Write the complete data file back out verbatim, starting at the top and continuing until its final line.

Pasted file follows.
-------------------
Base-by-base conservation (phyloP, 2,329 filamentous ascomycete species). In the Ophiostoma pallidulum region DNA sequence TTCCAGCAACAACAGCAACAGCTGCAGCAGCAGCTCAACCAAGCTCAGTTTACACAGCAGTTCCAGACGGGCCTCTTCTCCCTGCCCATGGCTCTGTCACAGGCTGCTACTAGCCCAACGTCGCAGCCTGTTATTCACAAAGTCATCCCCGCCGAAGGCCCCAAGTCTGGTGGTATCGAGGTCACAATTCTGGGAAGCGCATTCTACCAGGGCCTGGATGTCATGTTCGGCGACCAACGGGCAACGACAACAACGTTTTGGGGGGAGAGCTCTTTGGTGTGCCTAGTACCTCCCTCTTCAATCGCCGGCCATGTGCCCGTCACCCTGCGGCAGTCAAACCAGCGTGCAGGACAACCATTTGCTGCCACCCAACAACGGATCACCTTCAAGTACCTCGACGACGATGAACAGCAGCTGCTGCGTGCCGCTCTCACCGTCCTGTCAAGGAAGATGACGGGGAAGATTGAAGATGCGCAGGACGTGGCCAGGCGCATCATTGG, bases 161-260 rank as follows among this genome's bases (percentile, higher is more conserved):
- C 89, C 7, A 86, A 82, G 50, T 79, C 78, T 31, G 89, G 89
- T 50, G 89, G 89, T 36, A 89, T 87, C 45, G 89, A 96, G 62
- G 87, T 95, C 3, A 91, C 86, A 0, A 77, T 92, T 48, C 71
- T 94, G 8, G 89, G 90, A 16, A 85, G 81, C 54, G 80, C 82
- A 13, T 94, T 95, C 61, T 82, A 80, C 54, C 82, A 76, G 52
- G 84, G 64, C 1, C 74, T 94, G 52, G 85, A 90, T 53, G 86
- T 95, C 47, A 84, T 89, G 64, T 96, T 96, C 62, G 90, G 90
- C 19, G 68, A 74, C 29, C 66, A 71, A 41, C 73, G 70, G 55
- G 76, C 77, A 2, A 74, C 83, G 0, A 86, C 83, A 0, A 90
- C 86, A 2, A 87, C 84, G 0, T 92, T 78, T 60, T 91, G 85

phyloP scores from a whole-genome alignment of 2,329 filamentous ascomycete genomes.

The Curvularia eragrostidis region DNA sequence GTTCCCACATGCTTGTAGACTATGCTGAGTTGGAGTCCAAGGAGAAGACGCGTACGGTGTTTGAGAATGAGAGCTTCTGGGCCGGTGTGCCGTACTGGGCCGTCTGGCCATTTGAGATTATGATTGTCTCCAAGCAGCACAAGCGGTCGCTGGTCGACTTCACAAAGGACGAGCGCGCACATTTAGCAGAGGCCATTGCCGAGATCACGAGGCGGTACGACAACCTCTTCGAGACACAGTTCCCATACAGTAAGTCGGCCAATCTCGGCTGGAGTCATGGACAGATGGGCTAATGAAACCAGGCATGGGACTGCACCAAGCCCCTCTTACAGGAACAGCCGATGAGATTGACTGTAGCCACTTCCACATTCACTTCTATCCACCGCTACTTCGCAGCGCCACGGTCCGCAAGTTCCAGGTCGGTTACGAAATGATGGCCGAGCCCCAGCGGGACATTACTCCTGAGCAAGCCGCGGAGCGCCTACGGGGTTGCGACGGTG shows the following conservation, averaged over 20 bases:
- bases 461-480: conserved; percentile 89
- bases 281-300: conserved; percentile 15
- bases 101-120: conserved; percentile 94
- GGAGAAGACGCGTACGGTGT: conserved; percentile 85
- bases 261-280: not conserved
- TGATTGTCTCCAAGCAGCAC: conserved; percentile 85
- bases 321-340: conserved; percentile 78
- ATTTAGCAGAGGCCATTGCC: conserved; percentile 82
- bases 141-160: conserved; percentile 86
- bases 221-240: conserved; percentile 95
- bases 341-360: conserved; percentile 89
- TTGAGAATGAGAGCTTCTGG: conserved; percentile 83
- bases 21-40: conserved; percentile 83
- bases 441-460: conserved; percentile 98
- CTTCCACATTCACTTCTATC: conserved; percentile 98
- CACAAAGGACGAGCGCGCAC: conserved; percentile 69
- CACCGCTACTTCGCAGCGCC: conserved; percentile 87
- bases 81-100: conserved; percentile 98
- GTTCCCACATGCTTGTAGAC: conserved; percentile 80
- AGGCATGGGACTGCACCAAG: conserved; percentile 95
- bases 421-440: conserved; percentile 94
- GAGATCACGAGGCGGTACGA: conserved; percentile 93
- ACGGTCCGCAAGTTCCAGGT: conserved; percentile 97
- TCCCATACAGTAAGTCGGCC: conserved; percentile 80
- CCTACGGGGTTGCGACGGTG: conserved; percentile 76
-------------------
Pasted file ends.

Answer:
Base-by-base conservation (phyloP, 2,329 filamentous ascomycete species). In the Ophiostoma pallidulum region DNA sequence TTCCAGCAACAACAGCAACAGCTGCAGCAGCAGCTCAACCAAGCTCAGTTTACACAGCAGTTCCAGACGGGCCTCTTCTCCCTGCCCATGGCTCTGTCACAGGCTGCTACTAGCCCAACGTCGCAGCCTGTTATTCACAAAGTCATCCCCGCCGAAGGCCCCAAGTCTGGTGGTATCGAGGTCACAATTCTGGGAAGCGCATTCTACCAGGGCCTGGATGTCATGTTCGGCGACCAACGGGCAACGACAACAACGTTTTGGGGGGAGAGCTCTTTGGTGTGCCTAGTACCTCCCTCTTCAATCGCCGGCCATGTGCCCGTCACCCTGCGGCAGTCAAACCAGCGTGCAGGACAACCATTTGCTGCCACCCAACAACGGATCACCTTCAAGTACCTCGACGACGATGAACAGCAGCTGCTGCGTGCCGCTCTCACCGTCCTGTCAAGGAAGATGACGGGGAAGATTGAAGATGCGCAGGACGTGGCCAGGCGCATCATTGG, bases 161-260 rank as follows among this genome's bases (percentile, higher is more conserved):
- C 89, C 7, A 86, A 82, G 50, T 79, C 78, T 31, G 89, G 89
- T 50, G 89, G 89, T 36, A 89, T 87, C 45, G 89, A 96, G 62
- G 87, T 95, C 3, A 91, C 86, A 0, A 77, T 92, T 48, C 71
- T 94, G 8, G 89, G 90, A 16, A 85, G 81, C 54, G 80, C 82
- A 13, T 94, T 95, C 61, T 82, A 80, C 54, C 82, A 76, G 52
- G 84, G 64, C 1, C 74, T 94, G 52, G 85, A 90, T 53, G 86
- T 95, C 47, A 84, T 89, G 64, T 96, T 96, C 62, G 90, G 90
- C 19, G 68, A 74, C 29, C 66, A 71, A 41, C 73, G 70, G 55
- G 76, C 77, A 2, A 74, C 83, G 0, A 86, C 83, A 0, A 90
- C 86, A 2, A 87, C 84, G 0, T 92, T 78, T 60, T 91, G 85

phyloP scores from a whole-genome alignment of 2,329 filamentous ascomycete genomes.

The Curvularia eragrostidis region DNA sequence GTTCCCACATGCTTGTAGACTATGCTGAGTTGGAGTCCAAGGAGAAGACGCGTACGGTGTTTGAGAATGAGAGCTTCTGGGCCGGTGTGCCGTACTGGGCCGTCTGGCCATTTGAGATTATGATTGTCTCCAAGCAGCACAAGCGGTCGCTGGTCGACTTCACAAAGGACGAGCGCGCACATTTAGCAGAGGCCATTGCCGAGATCACGAGGCGGTACGACAACCTCTTCGAGACACAGTTCCCATACAGTAAGTCGGCCAATCTCGGCTGGAGTCATGGACAGATGGGCTAATGAAACCAGGCATGGGACTGCACCAAGCCCCTCTTACAGGAACAGCCGATGAGATTGACTGTAGCCACTTCCACATTCACTTCTATCCACCGCTACTTCGCAGCGCCACGGTCCGCAAGTTCCAGGTCGGTTACGAAATGATGGCCGAGCCCCAGCGGGACATTACTCCTGAGCAAGCCGCGGAGCGCCTACGGGGTTGCGACGGTG shows the following conservation, averaged over 20 bases:
- bases 461-480: conserved; percentile 89
- bases 281-300: conserved; percentile 15
- bases 101-120: conserved; percentile 94
- GGAGAAGACGCGTACGGTGT: conserved; percentile 85
- bases 261-280: not conserved
- TGATTGTCTCCAAGCAGCAC: conserved; percentile 85
- bases 321-340: conserved; percentile 78
- ATTTAGCAGAGGCCATTGCC: conserved; percentile 82
- bases 141-160: conserved; percentile 86
- bases 221-240: conserved; percentile 95
- bases 341-360: conserved; percentile 89
- TTGAGAATGAGAGCTTCTGG: conserved; percentile 83
- bases 21-40: conserved; percentile 83
- bases 441-460: conserved; percentile 98
- CTTCCACATTCACTTCTATC: conserved; percentile 98
- CACAAAGGACGAGCGCGCAC: conserved; percentile 69
- CACCGCTACTTCGCAGCGCC: conserved; percentile 87
- bases 81-100: conserved; percentile 98
- GTTCCCACATGCTTGTAGAC: conserved; percentile 80
- AGGCATGGGACTGCACCAAG: conserved; percentile 95
- bases 421-440: conserved; percentile 94
- GAGATCACGAGGCGGTACGA: conserved; percentile 93
- ACGGTCCGCAAGTTCCAGGT: conserved; percentile 97
- TCCCATACAGTAAGTCGGCC: conserved; percentile 80
- CCTACGGGGTTGCGACGGTG: conserved; percentile 76